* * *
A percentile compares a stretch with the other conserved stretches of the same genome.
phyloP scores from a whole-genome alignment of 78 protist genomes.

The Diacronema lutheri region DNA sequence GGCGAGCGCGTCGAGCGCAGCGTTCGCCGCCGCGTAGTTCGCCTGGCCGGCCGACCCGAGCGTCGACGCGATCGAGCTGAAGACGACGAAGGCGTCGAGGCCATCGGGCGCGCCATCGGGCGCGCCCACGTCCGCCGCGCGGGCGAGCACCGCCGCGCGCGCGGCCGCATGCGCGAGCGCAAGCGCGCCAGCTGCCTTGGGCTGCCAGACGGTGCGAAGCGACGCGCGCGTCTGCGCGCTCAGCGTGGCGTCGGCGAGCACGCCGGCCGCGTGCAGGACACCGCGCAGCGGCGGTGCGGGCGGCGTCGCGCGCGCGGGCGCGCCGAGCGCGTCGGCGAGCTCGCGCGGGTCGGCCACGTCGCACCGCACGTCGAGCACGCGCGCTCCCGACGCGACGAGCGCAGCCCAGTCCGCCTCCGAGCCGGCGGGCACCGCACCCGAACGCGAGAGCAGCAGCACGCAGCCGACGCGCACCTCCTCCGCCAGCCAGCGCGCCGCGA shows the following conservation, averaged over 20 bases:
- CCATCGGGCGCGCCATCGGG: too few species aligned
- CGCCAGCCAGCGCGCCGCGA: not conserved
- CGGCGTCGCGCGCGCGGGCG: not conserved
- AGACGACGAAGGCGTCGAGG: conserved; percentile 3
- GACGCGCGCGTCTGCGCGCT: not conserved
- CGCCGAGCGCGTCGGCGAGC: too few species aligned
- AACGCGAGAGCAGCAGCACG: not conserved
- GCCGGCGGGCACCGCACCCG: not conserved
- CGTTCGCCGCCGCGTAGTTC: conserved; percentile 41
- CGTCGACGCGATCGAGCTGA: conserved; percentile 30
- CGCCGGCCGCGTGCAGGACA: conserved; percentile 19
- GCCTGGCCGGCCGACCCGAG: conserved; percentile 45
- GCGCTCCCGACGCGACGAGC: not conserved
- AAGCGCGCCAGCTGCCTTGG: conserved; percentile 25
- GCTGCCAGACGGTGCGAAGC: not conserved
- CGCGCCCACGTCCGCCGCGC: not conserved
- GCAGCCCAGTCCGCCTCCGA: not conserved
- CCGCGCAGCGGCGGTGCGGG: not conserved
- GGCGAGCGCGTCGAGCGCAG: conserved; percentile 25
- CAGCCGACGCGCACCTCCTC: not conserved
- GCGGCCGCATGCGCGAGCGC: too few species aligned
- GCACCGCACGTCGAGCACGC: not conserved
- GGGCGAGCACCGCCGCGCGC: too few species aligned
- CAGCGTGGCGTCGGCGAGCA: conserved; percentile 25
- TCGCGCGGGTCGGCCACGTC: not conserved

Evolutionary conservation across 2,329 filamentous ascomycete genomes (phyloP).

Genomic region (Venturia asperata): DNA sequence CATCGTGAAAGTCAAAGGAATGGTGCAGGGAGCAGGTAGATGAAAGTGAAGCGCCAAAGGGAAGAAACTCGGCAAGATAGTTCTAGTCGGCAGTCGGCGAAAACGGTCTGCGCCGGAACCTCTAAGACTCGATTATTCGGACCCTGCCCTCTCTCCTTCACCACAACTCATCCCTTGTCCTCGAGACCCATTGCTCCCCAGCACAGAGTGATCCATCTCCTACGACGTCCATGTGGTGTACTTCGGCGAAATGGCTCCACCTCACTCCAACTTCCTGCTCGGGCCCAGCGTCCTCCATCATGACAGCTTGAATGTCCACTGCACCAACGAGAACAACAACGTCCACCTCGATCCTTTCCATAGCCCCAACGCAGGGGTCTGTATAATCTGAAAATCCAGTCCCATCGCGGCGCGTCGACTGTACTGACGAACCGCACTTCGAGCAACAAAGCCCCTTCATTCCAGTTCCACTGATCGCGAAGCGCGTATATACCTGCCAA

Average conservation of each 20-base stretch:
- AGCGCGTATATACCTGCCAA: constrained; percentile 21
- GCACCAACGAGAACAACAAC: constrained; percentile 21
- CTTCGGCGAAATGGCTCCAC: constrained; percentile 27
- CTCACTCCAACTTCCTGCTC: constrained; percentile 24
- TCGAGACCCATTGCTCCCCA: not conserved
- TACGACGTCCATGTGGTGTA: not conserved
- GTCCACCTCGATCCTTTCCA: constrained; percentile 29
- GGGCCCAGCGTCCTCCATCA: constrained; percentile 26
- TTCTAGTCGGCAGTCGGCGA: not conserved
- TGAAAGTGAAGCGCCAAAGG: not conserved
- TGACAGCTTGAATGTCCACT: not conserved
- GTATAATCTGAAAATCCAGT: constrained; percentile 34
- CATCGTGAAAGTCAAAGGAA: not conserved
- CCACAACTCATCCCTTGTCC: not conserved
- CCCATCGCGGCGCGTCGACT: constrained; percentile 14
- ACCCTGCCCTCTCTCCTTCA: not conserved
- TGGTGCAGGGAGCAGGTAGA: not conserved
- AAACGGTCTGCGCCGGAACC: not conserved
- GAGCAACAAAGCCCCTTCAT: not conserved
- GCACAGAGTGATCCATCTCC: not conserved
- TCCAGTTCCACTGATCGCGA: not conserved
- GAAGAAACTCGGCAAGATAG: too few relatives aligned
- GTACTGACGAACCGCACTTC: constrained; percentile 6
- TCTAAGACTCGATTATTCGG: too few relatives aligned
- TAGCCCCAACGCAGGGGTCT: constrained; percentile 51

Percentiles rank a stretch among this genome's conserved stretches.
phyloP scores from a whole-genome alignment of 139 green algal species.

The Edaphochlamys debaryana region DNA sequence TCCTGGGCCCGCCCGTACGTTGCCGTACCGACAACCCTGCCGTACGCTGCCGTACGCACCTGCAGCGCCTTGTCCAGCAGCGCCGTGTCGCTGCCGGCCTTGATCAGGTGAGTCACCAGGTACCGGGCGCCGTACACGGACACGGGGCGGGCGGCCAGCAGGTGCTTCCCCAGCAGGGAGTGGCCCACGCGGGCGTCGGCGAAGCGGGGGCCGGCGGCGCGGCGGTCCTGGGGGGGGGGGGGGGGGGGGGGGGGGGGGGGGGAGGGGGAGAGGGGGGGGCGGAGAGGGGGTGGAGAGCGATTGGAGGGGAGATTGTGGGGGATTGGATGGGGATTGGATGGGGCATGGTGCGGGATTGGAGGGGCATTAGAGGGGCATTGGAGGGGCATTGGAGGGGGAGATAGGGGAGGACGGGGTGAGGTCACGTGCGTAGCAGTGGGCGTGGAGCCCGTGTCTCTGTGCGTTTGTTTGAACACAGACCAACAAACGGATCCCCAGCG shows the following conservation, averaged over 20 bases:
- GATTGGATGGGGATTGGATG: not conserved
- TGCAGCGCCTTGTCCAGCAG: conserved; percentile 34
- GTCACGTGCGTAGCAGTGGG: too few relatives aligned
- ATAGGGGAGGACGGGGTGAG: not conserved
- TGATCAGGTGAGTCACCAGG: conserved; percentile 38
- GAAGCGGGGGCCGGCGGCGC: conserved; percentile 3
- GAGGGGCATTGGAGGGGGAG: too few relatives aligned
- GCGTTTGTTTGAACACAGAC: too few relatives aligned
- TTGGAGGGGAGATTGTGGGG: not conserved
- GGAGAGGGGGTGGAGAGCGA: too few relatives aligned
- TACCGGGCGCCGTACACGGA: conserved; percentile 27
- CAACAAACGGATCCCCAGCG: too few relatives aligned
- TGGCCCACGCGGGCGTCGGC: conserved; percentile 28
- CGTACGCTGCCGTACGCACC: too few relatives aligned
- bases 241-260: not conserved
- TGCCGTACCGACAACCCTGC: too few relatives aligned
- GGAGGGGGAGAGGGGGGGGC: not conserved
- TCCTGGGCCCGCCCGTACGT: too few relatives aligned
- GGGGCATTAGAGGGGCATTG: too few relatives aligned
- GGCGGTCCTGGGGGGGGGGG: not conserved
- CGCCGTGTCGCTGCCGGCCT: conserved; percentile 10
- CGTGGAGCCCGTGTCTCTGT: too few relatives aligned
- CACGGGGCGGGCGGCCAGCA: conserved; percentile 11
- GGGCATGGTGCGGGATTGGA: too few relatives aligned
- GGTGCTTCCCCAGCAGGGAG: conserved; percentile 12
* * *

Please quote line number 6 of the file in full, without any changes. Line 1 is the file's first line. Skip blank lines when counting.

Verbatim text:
- CGGCGTCGCGCGCGCGGGCG: not conserved